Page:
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Interview with South African Poet: Makhosazana Xaba

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Interview with South African Poet: Makhosazana Xaba by Akinjidetayo(m) : 2:05 am On Mar 26

ASL: Tell us about yourself?
Makhosazana Xaba: I am Makhosazana Xaba, a South African poet, and I was part of the liberation movement in South Africa.
Did that inspire your poetry?
I am sure it did. I always wanted to write, but things had to be done. During those days, no one who was with me in the liberation movement, for a moment thought that things would change. Then of course things got better, and I found that I had things to say, and started writing.
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What was your entry into fiction?
I joined the MFA program in creative writing at WITS. That is where I met
Ashleigh , actually, she was one of my instructors. That is why I am not surprised you are working on such a project together. I came up with a work of poetry from that class.
You mention that you started writing a bit late, other than your political inclination, do you have other reasons?
Well. MFA programs are expensive. I had to give up a few things to be able to take the class. Make provisions. But also, at first, I wanted to write in isiZulu . And then I realized that I wanted to be published. When people ask me why I don’t write in my own language, I always tell them because I want to be published in my lifetime (laughs).
Tell me a bit more about that:
People talk about Ngugi now, about writing in your own language as if it is revolutionary. I think this is a conversation he should be having with publishers and not writers. Many people are willing to write in their own language, and then what? How many publishers will publish that. . .If you ask my daughter now, what I would do if I were a millionaire, she will tell you, “mother would start a publishing firm, where we would translate some seminal works (especially by women) into local languages.”
Interesting. What do you think of new forms of literature?
You need to be a bit more specific. New?
Well, maybe new to me. Things like spoken word and digital literatures etc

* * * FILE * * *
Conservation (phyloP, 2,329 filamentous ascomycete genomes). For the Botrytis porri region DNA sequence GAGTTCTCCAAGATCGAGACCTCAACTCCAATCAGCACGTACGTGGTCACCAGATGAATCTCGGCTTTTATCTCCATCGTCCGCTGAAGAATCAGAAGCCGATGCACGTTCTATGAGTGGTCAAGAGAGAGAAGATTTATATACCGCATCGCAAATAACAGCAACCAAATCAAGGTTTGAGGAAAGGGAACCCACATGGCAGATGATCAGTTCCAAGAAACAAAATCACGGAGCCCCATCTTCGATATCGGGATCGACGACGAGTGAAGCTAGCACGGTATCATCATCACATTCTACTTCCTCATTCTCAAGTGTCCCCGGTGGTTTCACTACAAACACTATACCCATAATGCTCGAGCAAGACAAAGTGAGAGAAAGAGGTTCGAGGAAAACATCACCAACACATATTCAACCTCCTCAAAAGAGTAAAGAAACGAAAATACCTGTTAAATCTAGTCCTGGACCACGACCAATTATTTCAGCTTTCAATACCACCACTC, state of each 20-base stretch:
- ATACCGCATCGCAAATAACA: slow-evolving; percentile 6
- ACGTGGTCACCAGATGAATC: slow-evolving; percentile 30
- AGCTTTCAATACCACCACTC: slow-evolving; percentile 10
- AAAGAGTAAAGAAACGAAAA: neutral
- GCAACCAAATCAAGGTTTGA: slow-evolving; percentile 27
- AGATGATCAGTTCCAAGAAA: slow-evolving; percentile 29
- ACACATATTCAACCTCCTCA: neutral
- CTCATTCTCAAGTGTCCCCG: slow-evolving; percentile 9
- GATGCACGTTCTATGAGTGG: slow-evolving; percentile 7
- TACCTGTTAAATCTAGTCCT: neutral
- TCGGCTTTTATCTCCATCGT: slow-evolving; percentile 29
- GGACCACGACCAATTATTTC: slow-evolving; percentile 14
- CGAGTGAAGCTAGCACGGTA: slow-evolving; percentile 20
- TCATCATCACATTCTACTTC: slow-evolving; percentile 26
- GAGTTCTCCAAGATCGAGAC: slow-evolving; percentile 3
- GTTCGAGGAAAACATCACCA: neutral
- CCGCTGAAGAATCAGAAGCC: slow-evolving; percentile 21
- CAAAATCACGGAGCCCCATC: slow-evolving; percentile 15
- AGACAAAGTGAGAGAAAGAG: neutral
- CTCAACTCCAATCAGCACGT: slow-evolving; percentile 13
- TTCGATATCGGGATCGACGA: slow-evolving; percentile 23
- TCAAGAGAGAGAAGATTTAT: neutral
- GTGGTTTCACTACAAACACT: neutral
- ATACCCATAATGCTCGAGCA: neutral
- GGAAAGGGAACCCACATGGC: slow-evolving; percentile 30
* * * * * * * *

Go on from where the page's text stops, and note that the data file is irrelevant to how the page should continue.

I see. Well for “spoken word”, I attend those events, mostly to support friends etc. I think they can be real talent there. But I usually stop listening when someone starts off with “I wrote this in a taxi, on my way here”. I am sure there is a good idea somewhere in there, but I don’t really think I came all the way here to listen to something you wrote in a taxi.
This is like young poets who ask me, “can you read my poetry”, and I usually say, “alright. But first what are you reading?”
What do they mostly say?
I bet you already know. Nothing. Most of them are reading motivational books, or some inspirational book by one celebrity or the other. Their reason is usually that they don’t want to be ‘corrupted’ by another person’s writing. I think they mistaken “inspiration” for “corruption”. So, I tell them, “come back when you have been corrupted, just a little”. Almost none of them ever do.
As for the rest of what you refer to as new literature: two of my friends came to me once, saying they wanted to put together a chapbook. They were really excited, I listened to their idea, and I think they could tell that I was not that excited about it. I told them that a chapbook sounds fancy, but it also seems a bit too convenient. They did the less convenient thing (laughs): one of them has an anthology on jazz now, the first in South Africa; and the other, has a third book on poetry.
Let’s talk about this convenience, could you unpack?
I don’t like spineless things. Why would I read something without a spine? I personally like books and how they feel. I like the work that goes into writing, publishing, and assembling a book. I like that it is a show of effort and craftsmanship. This is why it is hard for me to listen to I-wrote-this-on-the-taxi-poets, you see. I want effort.
I think what you’re talking about is discernment. Can you teach that, the ability for people to choose for themselves what they read?
I don’t know. I learnt it at a young age. Sitting in my bed, sick, and having nothing else to do for six months but read. Soon I started to see what I liked about one book over the other; and that has stayed with me. That is what I mean when I say literature saved my life. Sounds a bit sensationalist. But during those days, I only knew of freedom from books. Actual books.

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Re: Interview with South African Poet: Makhosazana Xaba by Akinjidetayo(m) : 2:06 am On Mar 26

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Interview with Stevie Nii-Adu MensahSweden- Author of It’s so Cold Oo / My fans are a source of encouragement- Serah Iyare (Shewrites) / ‘I have always loved to be a writer’- Ernest Bhabor /

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